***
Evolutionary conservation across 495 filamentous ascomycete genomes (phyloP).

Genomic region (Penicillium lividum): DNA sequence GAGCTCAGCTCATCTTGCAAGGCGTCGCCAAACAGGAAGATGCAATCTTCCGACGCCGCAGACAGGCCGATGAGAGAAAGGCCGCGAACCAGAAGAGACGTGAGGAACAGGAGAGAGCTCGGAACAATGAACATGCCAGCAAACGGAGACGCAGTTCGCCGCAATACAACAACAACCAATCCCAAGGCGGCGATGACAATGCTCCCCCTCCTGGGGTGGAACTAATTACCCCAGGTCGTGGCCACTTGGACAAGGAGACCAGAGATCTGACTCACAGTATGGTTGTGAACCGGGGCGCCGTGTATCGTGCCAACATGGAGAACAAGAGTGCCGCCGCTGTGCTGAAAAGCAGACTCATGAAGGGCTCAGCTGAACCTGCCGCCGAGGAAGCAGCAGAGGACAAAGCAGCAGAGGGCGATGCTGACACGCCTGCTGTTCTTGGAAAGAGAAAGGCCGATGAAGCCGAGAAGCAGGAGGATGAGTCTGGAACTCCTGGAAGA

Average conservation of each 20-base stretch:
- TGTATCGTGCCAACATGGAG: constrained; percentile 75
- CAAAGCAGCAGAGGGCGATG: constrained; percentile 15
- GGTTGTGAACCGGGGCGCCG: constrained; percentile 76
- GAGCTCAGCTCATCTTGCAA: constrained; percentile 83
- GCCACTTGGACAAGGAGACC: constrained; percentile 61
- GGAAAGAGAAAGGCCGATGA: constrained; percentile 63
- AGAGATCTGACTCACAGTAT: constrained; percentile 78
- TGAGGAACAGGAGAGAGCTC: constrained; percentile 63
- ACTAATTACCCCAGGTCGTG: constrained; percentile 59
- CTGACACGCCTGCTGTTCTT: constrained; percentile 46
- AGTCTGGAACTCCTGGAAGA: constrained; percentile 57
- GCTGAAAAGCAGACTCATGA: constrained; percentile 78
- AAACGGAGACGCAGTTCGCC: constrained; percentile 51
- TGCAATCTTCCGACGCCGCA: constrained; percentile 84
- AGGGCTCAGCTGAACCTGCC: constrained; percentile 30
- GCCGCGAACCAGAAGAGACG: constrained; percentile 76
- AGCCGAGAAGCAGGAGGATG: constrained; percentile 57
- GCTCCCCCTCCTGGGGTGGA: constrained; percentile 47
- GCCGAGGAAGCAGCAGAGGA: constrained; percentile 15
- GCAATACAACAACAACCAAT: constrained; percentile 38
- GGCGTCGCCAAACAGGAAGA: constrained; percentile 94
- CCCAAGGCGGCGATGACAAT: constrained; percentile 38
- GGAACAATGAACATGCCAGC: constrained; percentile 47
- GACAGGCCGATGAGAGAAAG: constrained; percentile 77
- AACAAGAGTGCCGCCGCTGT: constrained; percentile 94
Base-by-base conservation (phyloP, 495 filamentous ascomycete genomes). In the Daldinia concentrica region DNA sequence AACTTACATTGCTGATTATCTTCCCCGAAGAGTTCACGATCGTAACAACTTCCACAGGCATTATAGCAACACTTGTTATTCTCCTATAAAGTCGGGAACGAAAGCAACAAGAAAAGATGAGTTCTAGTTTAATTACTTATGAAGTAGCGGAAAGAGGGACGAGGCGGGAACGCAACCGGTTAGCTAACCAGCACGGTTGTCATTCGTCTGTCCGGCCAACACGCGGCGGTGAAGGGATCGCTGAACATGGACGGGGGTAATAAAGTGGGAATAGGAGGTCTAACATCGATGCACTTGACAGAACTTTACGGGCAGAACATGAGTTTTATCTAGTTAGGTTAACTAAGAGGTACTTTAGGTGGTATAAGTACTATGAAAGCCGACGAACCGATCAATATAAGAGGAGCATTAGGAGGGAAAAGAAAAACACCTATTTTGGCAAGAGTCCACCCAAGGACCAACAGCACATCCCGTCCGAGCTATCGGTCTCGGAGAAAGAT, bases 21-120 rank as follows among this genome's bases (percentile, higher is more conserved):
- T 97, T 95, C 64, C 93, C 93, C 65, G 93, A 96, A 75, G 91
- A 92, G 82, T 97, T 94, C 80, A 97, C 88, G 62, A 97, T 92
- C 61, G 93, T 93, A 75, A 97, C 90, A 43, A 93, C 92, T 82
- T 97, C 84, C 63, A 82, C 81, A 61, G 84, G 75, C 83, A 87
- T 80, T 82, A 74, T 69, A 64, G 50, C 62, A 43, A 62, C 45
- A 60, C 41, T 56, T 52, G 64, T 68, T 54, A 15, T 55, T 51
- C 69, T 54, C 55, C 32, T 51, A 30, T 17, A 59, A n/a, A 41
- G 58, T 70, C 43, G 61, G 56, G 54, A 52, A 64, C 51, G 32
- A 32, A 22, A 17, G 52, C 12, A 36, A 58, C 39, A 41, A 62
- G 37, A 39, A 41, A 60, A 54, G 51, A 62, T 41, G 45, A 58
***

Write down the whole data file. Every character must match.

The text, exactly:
Evolutionary conservation across 495 filamentous ascomycete genomes (phyloP).

Genomic region (Penicillium lividum): DNA sequence GAGCTCAGCTCATCTTGCAAGGCGTCGCCAAACAGGAAGATGCAATCTTCCGACGCCGCAGACAGGCCGATGAGAGAAAGGCCGCGAACCAGAAGAGACGTGAGGAACAGGAGAGAGCTCGGAACAATGAACATGCCAGCAAACGGAGACGCAGTTCGCCGCAATACAACAACAACCAATCCCAAGGCGGCGATGACAATGCTCCCCCTCCTGGGGTGGAACTAATTACCCCAGGTCGTGGCCACTTGGACAAGGAGACCAGAGATCTGACTCACAGTATGGTTGTGAACCGGGGCGCCGTGTATCGTGCCAACATGGAGAACAAGAGTGCCGCCGCTGTGCTGAAAAGCAGACTCATGAAGGGCTCAGCTGAACCTGCCGCCGAGGAAGCAGCAGAGGACAAAGCAGCAGAGGGCGATGCTGACACGCCTGCTGTTCTTGGAAAGAGAAAGGCCGATGAAGCCGAGAAGCAGGAGGATGAGTCTGGAACTCCTGGAAGA

Average conservation of each 20-base stretch:
- TGTATCGTGCCAACATGGAG: constrained; percentile 75
- CAAAGCAGCAGAGGGCGATG: constrained; percentile 15
- GGTTGTGAACCGGGGCGCCG: constrained; percentile 76
- GAGCTCAGCTCATCTTGCAA: constrained; percentile 83
- GCCACTTGGACAAGGAGACC: constrained; percentile 61
- GGAAAGAGAAAGGCCGATGA: constrained; percentile 63
- AGAGATCTGACTCACAGTAT: constrained; percentile 78
- TGAGGAACAGGAGAGAGCTC: constrained; percentile 63
- ACTAATTACCCCAGGTCGTG: constrained; percentile 59
- CTGACACGCCTGCTGTTCTT: constrained; percentile 46
- AGTCTGGAACTCCTGGAAGA: constrained; percentile 57
- GCTGAAAAGCAGACTCATGA: constrained; percentile 78
- AAACGGAGACGCAGTTCGCC: constrained; percentile 51
- TGCAATCTTCCGACGCCGCA: constrained; percentile 84
- AGGGCTCAGCTGAACCTGCC: constrained; percentile 30
- GCCGCGAACCAGAAGAGACG: constrained; percentile 76
- AGCCGAGAAGCAGGAGGATG: constrained; percentile 57
- GCTCCCCCTCCTGGGGTGGA: constrained; percentile 47
- GCCGAGGAAGCAGCAGAGGA: constrained; percentile 15
- GCAATACAACAACAACCAAT: constrained; percentile 38
- GGCGTCGCCAAACAGGAAGA: constrained; percentile 94
- CCCAAGGCGGCGATGACAAT: constrained; percentile 38
- GGAACAATGAACATGCCAGC: constrained; percentile 47
- GACAGGCCGATGAGAGAAAG: constrained; percentile 77
- AACAAGAGTGCCGCCGCTGT: constrained; percentile 94
Base-by-base conservation (phyloP, 495 filamentous ascomycete genomes). In the Daldinia concentrica region DNA sequence AACTTACATTGCTGATTATCTTCCCCGAAGAGTTCACGATCGTAACAACTTCCACAGGCATTATAGCAACACTTGTTATTCTCCTATAAAGTCGGGAACGAAAGCAACAAGAAAAGATGAGTTCTAGTTTAATTACTTATGAAGTAGCGGAAAGAGGGACGAGGCGGGAACGCAACCGGTTAGCTAACCAGCACGGTTGTCATTCGTCTGTCCGGCCAACACGCGGCGGTGAAGGGATCGCTGAACATGGACGGGGGTAATAAAGTGGGAATAGGAGGTCTAACATCGATGCACTTGACAGAACTTTACGGGCAGAACATGAGTTTTATCTAGTTAGGTTAACTAAGAGGTACTTTAGGTGGTATAAGTACTATGAAAGCCGACGAACCGATCAATATAAGAGGAGCATTAGGAGGGAAAAGAAAAACACCTATTTTGGCAAGAGTCCACCCAAGGACCAACAGCACATCCCGTCCGAGCTATCGGTCTCGGAGAAAGAT, bases 21-120 rank as follows among this genome's bases (percentile, higher is more conserved):
- T 97, T 95, C 64, C 93, C 93, C 65, G 93, A 96, A 75, G 91
- A 92, G 82, T 97, T 94, C 80, A 97, C 88, G 62, A 97, T 92
- C 61, G 93, T 93, A 75, A 97, C 90, A 43, A 93, C 92, T 82
- T 97, C 84, C 63, A 82, C 81, A 61, G 84, G 75, C 83, A 87
- T 80, T 82, A 74, T 69, A 64, G 50, C 62, A 43, A 62, C 45
- A 60, C 41, T 56, T 52, G 64, T 68, T 54, A 15, T 55, T 51
- C 69, T 54, C 55, C 32, T 51, A 30, T 17, A 59, A n/a, A 41
- G 58, T 70, C 43, G 61, G 56, G 54, A 52, A 64, C 51, G 32
- A 32, A 22, A 17, G 52, C 12, A 36, A 58, C 39, A 41, A 62
- G 37, A 39, A 41, A 60, A 54, G 51, A 62, T 41, G 45, A 58